On 02 March 1973, the NASA probe Pioneer 10 was launched into space on the top of an Atlas/Centaur/TE364-4 launch vehicle that pushed it away from Earth at 32,193 mph en route to a date with Jupiter. The massive planet’s gravity helped accelerate the probe to 82,021 mph.

It was 05 April 1973 that Pioneer 11 was launched at the apex of a similar vehicle. It too took the quick road to Jupiter, but didn’t stay long before headed off to Saturn.

As both departed their mission they each were moving in a direction askew the solar ecliptic. The trajectories afforded the rocket scientists at NASA to do their stuff. With presumably reliable estimates of how many particulates the probes would encounter, the bean counters should have been able to predict the speed of each probe through at least the end of the solar system.

But it seems their numbers weren’t crunched quite right. Both the Pioneer craft are slowing. Or, more directly, the craft are not where they were expected to be because an unexplained acceleration back towards the sun. Scientists proffered multiple possible explanations:

Imaginary

  • Observation error – Dust or other particulates between Earth and the probes causing a change in the Doppler Effect of the signals.
  • Bad math – Someone forgot to carry when originally calculating the trajectories … or someone rounded wrong.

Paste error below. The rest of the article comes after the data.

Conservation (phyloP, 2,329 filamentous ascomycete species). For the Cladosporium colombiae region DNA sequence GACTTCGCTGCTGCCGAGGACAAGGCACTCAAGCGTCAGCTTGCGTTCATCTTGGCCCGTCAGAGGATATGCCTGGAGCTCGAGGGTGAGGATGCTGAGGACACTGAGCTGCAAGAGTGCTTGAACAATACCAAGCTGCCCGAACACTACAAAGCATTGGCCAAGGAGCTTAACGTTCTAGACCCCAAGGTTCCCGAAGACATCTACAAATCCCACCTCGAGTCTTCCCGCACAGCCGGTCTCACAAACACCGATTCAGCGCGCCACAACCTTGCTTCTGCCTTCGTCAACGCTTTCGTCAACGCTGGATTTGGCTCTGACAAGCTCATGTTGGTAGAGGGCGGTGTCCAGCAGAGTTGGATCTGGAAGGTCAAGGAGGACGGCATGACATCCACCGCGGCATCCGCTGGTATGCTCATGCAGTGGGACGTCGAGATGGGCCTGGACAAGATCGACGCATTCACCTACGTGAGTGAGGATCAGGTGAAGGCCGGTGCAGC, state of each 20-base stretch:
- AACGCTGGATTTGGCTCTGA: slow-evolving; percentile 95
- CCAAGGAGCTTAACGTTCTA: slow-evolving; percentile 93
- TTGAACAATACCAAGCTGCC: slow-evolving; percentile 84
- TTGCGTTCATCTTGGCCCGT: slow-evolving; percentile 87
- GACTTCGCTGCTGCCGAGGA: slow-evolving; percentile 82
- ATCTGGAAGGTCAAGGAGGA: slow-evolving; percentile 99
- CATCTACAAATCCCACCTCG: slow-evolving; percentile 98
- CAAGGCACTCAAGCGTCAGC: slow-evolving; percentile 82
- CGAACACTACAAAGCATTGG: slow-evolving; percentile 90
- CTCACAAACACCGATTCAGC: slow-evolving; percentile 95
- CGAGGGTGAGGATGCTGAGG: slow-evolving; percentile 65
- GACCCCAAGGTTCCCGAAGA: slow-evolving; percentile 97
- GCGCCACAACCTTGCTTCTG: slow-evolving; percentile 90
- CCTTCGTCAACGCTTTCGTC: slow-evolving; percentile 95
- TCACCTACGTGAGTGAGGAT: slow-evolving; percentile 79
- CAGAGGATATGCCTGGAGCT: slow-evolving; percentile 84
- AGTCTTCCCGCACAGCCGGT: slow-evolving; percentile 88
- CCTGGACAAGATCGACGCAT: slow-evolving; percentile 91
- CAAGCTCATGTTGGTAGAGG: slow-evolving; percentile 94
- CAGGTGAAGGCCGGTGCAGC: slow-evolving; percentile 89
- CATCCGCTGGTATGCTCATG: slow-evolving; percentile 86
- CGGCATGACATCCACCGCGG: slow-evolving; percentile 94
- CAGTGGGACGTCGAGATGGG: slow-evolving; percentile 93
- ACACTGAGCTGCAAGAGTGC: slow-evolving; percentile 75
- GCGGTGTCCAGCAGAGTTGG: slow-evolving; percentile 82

Mundane

  • Gas leak – Both crafts are suited with a radioisotope thermoelectric generator which has a helium exhaust; if that exhaust were leaking it would cause some slowing, and they are identical so a design flaw in one would be reflected in both.
  • Drag – from more dust than expected, solar wind, cosmic rays, or tiny UFOs slamming into it. A good possibility, since the craft are nearing the Kuiper Belt, and no one has really seen it.
  • Radiation pressure – Maybe the built in radio shooting out all those signals is creating some thrust.
  • Static cling – just like the way a skirt clings to a girl’s legs when she’s in a hurry, maybe the probes have built up an electric charge that is trying to stick it to the sun.

Scientist Nightmares

  • Dark energy – interaction with a force we haven’t observed or proved yet. Great.
  • New physics – something Einstein hadn’t gotten to yet. Maybe something waiting in the offing that we’ll see when we marry Quantum Mechanics to General Relativity.
  • Einsteinian Foible – maybe he was just wrong.

Finally, in 2012, NASA scientists concluded that the anomaly is due to thermal recoil force. “The effect is something like when you are driving a car and the photons from your headlights are pushing you backward,” the paper’s lead author explains. “It is very subtle.”